Gay and Lesbian New Orleans: Urban Homosexuality in the American South

Saturday, January 5, 2013: 11:50 AM
Chamber Ballroom II (Roosevelt New Orleans)
Richard Clark, U.S. Air Force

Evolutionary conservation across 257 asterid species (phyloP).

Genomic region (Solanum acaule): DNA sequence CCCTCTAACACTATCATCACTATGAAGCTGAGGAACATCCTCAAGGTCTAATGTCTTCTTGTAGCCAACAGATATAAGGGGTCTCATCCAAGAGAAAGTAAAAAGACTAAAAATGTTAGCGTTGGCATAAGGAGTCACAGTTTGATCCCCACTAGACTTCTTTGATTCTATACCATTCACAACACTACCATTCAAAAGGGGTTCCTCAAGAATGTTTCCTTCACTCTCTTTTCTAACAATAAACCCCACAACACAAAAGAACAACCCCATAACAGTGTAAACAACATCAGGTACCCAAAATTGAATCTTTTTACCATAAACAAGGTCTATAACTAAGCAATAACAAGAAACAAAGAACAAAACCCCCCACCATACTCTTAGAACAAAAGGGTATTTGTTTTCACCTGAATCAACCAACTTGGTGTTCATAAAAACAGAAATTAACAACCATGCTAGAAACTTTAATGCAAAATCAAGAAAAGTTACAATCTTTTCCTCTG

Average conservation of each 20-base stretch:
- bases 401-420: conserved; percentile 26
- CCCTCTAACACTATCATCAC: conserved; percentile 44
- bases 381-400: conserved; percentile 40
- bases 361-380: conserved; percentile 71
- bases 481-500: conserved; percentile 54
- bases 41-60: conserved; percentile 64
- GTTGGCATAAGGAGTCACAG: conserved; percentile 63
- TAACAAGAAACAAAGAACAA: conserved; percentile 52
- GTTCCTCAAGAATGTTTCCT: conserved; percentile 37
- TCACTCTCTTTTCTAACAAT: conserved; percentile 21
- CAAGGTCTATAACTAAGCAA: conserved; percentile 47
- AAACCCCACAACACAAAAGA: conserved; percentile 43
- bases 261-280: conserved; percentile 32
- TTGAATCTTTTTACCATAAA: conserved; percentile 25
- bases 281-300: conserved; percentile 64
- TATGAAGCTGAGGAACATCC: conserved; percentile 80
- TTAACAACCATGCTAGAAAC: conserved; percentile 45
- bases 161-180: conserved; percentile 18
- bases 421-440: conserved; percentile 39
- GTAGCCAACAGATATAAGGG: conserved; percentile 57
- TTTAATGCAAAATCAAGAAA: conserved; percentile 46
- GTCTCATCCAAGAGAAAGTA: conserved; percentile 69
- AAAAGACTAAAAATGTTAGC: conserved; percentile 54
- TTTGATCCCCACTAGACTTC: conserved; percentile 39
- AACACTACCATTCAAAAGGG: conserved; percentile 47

In 1951, Chairman Richard Foster of the Mayor's Special Citizens Committee on the Vieux Carré (French Quarter) complained that, "It almost seems as if youngsters who develop homosexual tendencies in other southern cities are put on a train and sent to New Orleans."  A decade later, author Thomas Griffin wrote in his guide to New Orleans that "there is a pervasive sense of sexuality in the city of New Orleans, and the most visible form is the homosexual of the French Quarter."  As these observations suggest, by the middle of the twentieth century New Orleans was a haven and a home for homosexuals in the American South.  This paper examines how New Orleans became a center of same-sex desire in the South, how city officials responded to this development, and why New Orleans is important in the study of same-sex desire in the United States.